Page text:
We set out early, my hiking companion and I. I forewarned him the night previous that he needed to pack before he went to bed-“We are heading out early, this time. Wake up and get in the car deal, that’s it, no mulling around and wasting time. So make sure you pack tonight." He promises to. I understand this to mean: I will do the packing at 5:00 am when I awake and get the coffee going. I will lovingly (ahem) call up to him to wake up because we are leaving in 10 minutes, and then again 5 minutes later, just his name, but louder, deeper, sharper to penetrate his sleep.
He comes down the stairs of our small cottage the next morning and stares off blankly as he pours milk into his cereal. He is more alert than I expect at this hour. I finish preparing bagel and egg sandwiches for the car ride. This place that we both share a love for serves often as “base camp” for our Adirondack hikes. We have done these hikes together for the past 4 years. He has grown up on these hikes and I have relished each one. The long stretches of solitude filled by occasional and thoughtful questions or observations have provided a depth of conversation that might not have been afforded had we not been on these miles-long journeys. This has been a gift. He has a great love for nature and outdoors that has been strengthened here. He is strong and peaceful, able to bend and adapt like the pines and cedars surrounding us on our hikes. Secure and solid of character like the slab rock we traverse. His temperament, self-assured and steadfast has been nourished here.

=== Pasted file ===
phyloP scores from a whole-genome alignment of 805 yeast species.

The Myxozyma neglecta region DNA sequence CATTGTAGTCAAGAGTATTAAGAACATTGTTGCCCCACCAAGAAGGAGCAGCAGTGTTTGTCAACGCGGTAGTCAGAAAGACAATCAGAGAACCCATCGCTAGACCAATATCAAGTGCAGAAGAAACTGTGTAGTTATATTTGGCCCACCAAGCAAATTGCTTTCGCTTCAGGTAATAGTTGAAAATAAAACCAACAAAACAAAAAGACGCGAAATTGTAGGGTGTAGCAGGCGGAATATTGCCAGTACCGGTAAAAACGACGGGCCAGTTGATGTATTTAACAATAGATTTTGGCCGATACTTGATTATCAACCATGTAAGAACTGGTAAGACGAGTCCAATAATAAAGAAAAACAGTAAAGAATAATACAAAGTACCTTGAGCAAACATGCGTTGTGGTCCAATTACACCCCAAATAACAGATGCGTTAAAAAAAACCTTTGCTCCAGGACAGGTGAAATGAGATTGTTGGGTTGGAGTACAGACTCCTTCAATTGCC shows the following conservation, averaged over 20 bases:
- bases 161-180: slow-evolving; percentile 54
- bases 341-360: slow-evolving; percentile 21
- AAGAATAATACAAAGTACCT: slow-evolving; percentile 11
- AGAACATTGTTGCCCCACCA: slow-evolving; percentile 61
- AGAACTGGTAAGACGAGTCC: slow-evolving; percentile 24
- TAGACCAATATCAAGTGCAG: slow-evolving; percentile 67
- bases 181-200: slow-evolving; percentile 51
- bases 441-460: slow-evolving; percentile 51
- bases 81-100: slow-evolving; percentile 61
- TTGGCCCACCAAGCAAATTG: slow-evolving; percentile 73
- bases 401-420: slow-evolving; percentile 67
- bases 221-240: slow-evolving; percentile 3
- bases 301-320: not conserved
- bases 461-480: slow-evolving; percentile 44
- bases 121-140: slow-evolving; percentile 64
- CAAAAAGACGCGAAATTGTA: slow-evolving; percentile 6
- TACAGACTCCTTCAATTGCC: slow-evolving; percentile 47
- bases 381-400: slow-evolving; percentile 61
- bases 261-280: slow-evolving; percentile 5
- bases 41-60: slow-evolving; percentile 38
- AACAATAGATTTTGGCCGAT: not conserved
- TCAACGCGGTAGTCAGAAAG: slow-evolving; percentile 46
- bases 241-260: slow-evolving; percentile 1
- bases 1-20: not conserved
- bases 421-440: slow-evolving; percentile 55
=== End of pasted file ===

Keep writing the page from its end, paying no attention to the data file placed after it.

We hike together. We live together, for the time being. This son and I. We have only each other most times, friends and distant relatives come and go. His siblings, my older children have outgrown him and moved on, they are with us in spirit but they no longer fill our lives, or the home we now occupy. He, the little one, “the baby” has grown tall and confident. No more be carefuls, watch outs, look after hims. He is almost full grown. We hike together with our odd routines. I pack. He does not. He climbs into the car and begins to unpack. He pulls all but the food and water. I repack. He unpacks slowly, holding up each item and making commentary while smirking and shaking his head. I squeal and growl and scold each item back into the pack. He starts, “Coffee?” “Really?” We aren’t even camping out, when do you plan to stop to make coffee?” He is right of course, but the coffee is a teeny tiny instant pack that is going to be the lifesaving life-giving tonic that greets my morning in the event that we become lost and stranded and are somehow forced to stay the night. He will be lucky that I have my coffee in this “what if” event.
He moves through and finds assorted emergency products. Of course there are enough band-aids, ace bandages, alcohol wipes and first aid sprays and creams to secure an emergency triage unit of returning soldiers from the Civil War, The War of 1812, or the Revolutionary War. I have a very rich imagination and some deep rooted Florence Nightingale fantasy it turns out. I don’t have the knee brace that I will need when my 49 year old knee pops and grinds from the treacherous, high impact, descent but I will stoically bandage 49 wounded soldiers that are in need of care. The sacrifice will be worth it. He scoffs at the Benadryl spray, “This is not going to prevent bug bites or poison ivy, it’s going to help with the itching later, like tomorrow… when we are home and itchy and can’t find it because its not in the medicine cabinet.” I snatch it from him and slide it back in my pack. He continues digging.
He wants to know why I have so much water for a day trip. He wants to know why I didn’t pack my water filtration system so we can simply find water on the trails and filter as we go. He has survival fantasies of his own apparently. There are certain trails and mountains that have potable water only so high up and the thirst will surely kill us or weaken us and lead us to stumble or fall or lapse into a dehydration blindness. Risks I don’t want to take, so the camel-back filled with water, the 4 bottles and the clamp on water bottle may weigh me down a bit, but they will save our lives and our vision I assure him.